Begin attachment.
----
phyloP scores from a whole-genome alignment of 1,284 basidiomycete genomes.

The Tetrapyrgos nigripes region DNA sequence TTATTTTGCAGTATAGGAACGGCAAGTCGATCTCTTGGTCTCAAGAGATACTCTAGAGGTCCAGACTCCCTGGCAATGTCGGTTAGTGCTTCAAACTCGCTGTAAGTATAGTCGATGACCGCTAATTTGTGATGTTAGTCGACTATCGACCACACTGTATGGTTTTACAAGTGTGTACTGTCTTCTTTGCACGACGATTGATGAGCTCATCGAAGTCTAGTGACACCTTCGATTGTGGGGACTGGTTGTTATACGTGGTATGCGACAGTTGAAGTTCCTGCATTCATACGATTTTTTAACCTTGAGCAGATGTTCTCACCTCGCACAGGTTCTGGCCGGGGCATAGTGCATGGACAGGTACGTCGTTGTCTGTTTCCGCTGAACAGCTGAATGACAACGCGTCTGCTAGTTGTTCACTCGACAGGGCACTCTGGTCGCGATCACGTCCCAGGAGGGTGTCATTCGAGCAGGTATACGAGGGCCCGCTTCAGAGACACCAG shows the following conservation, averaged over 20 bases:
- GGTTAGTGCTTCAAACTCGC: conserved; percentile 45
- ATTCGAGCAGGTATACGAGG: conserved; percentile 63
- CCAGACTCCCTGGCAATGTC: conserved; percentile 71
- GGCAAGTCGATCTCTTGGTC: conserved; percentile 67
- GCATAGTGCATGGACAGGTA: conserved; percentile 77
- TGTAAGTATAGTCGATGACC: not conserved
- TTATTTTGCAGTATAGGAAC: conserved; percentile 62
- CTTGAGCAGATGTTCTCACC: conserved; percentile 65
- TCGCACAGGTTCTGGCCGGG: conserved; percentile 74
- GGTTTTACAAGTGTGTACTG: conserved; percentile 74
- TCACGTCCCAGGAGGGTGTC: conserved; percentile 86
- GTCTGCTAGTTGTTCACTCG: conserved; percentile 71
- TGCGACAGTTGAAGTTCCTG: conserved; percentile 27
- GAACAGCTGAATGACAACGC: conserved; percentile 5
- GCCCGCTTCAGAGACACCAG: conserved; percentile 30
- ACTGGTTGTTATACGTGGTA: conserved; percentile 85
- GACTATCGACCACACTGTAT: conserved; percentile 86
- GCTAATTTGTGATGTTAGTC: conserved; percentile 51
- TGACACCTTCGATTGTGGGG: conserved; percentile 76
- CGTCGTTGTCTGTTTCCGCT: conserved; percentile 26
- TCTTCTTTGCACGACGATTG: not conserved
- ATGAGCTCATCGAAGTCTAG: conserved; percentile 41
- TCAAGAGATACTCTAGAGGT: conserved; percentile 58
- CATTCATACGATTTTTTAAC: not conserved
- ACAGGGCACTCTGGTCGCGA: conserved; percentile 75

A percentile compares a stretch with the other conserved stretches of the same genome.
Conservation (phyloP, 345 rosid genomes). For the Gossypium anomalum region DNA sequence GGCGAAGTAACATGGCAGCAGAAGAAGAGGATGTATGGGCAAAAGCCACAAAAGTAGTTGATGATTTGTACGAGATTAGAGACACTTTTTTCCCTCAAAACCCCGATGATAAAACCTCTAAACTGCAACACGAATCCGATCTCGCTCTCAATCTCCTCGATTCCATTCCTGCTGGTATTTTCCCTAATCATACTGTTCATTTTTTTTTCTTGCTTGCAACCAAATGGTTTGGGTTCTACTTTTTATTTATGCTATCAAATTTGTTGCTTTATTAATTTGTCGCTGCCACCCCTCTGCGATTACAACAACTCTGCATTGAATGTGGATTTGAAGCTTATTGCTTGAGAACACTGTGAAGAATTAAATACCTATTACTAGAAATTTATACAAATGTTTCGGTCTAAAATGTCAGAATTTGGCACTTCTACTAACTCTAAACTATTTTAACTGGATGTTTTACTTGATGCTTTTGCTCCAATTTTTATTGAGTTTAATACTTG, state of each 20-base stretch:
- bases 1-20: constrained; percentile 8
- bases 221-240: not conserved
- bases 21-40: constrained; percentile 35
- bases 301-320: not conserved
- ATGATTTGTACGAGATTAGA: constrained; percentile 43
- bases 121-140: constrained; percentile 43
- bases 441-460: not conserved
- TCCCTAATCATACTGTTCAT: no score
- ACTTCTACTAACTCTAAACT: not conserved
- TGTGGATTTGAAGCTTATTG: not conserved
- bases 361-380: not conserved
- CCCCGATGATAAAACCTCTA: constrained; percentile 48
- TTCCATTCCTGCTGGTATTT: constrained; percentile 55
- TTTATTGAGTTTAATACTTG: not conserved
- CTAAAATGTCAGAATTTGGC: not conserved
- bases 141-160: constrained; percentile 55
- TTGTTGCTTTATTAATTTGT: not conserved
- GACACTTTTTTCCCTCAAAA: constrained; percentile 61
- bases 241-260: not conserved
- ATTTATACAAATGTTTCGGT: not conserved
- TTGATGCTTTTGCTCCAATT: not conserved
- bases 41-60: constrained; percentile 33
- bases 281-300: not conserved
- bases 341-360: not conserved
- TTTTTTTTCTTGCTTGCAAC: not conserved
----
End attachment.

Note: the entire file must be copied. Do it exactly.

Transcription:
phyloP scores from a whole-genome alignment of 1,284 basidiomycete genomes.

The Tetrapyrgos nigripes region DNA sequence TTATTTTGCAGTATAGGAACGGCAAGTCGATCTCTTGGTCTCAAGAGATACTCTAGAGGTCCAGACTCCCTGGCAATGTCGGTTAGTGCTTCAAACTCGCTGTAAGTATAGTCGATGACCGCTAATTTGTGATGTTAGTCGACTATCGACCACACTGTATGGTTTTACAAGTGTGTACTGTCTTCTTTGCACGACGATTGATGAGCTCATCGAAGTCTAGTGACACCTTCGATTGTGGGGACTGGTTGTTATACGTGGTATGCGACAGTTGAAGTTCCTGCATTCATACGATTTTTTAACCTTGAGCAGATGTTCTCACCTCGCACAGGTTCTGGCCGGGGCATAGTGCATGGACAGGTACGTCGTTGTCTGTTTCCGCTGAACAGCTGAATGACAACGCGTCTGCTAGTTGTTCACTCGACAGGGCACTCTGGTCGCGATCACGTCCCAGGAGGGTGTCATTCGAGCAGGTATACGAGGGCCCGCTTCAGAGACACCAG shows the following conservation, averaged over 20 bases:
- GGTTAGTGCTTCAAACTCGC: conserved; percentile 45
- ATTCGAGCAGGTATACGAGG: conserved; percentile 63
- CCAGACTCCCTGGCAATGTC: conserved; percentile 71
- GGCAAGTCGATCTCTTGGTC: conserved; percentile 67
- GCATAGTGCATGGACAGGTA: conserved; percentile 77
- TGTAAGTATAGTCGATGACC: not conserved
- TTATTTTGCAGTATAGGAAC: conserved; percentile 62
- CTTGAGCAGATGTTCTCACC: conserved; percentile 65
- TCGCACAGGTTCTGGCCGGG: conserved; percentile 74
- GGTTTTACAAGTGTGTACTG: conserved; percentile 74
- TCACGTCCCAGGAGGGTGTC: conserved; percentile 86
- GTCTGCTAGTTGTTCACTCG: conserved; percentile 71
- TGCGACAGTTGAAGTTCCTG: conserved; percentile 27
- GAACAGCTGAATGACAACGC: conserved; percentile 5
- GCCCGCTTCAGAGACACCAG: conserved; percentile 30
- ACTGGTTGTTATACGTGGTA: conserved; percentile 85
- GACTATCGACCACACTGTAT: conserved; percentile 86
- GCTAATTTGTGATGTTAGTC: conserved; percentile 51
- TGACACCTTCGATTGTGGGG: conserved; percentile 76
- CGTCGTTGTCTGTTTCCGCT: conserved; percentile 26
- TCTTCTTTGCACGACGATTG: not conserved
- ATGAGCTCATCGAAGTCTAG: conserved; percentile 41
- TCAAGAGATACTCTAGAGGT: conserved; percentile 58
- CATTCATACGATTTTTTAAC: not conserved
- ACAGGGCACTCTGGTCGCGA: conserved; percentile 75

A percentile compares a stretch with the other conserved stretches of the same genome.
Conservation (phyloP, 345 rosid genomes). For the Gossypium anomalum region DNA sequence GGCGAAGTAACATGGCAGCAGAAGAAGAGGATGTATGGGCAAAAGCCACAAAAGTAGTTGATGATTTGTACGAGATTAGAGACACTTTTTTCCCTCAAAACCCCGATGATAAAACCTCTAAACTGCAACACGAATCCGATCTCGCTCTCAATCTCCTCGATTCCATTCCTGCTGGTATTTTCCCTAATCATACTGTTCATTTTTTTTTCTTGCTTGCAACCAAATGGTTTGGGTTCTACTTTTTATTTATGCTATCAAATTTGTTGCTTTATTAATTTGTCGCTGCCACCCCTCTGCGATTACAACAACTCTGCATTGAATGTGGATTTGAAGCTTATTGCTTGAGAACACTGTGAAGAATTAAATACCTATTACTAGAAATTTATACAAATGTTTCGGTCTAAAATGTCAGAATTTGGCACTTCTACTAACTCTAAACTATTTTAACTGGATGTTTTACTTGATGCTTTTGCTCCAATTTTTATTGAGTTTAATACTTG, state of each 20-base stretch:
- bases 1-20: constrained; percentile 8
- bases 221-240: not conserved
- bases 21-40: constrained; percentile 35
- bases 301-320: not conserved
- ATGATTTGTACGAGATTAGA: constrained; percentile 43
- bases 121-140: constrained; percentile 43
- bases 441-460: not conserved
- TCCCTAATCATACTGTTCAT: no score
- ACTTCTACTAACTCTAAACT: not conserved
- TGTGGATTTGAAGCTTATTG: not conserved
- bases 361-380: not conserved
- CCCCGATGATAAAACCTCTA: constrained; percentile 48
- TTCCATTCCTGCTGGTATTT: constrained; percentile 55
- TTTATTGAGTTTAATACTTG: not conserved
- CTAAAATGTCAGAATTTGGC: not conserved
- bases 141-160: constrained; percentile 55
- TTGTTGCTTTATTAATTTGT: not conserved
- GACACTTTTTTCCCTCAAAA: constrained; percentile 61
- bases 241-260: not conserved
- ATTTATACAAATGTTTCGGT: not conserved
- TTGATGCTTTTGCTCCAATT: not conserved
- bases 41-60: constrained; percentile 33
- bases 281-300: not conserved
- bases 341-360: not conserved
- TTTTTTTTCTTGCTTGCAAC: not conserved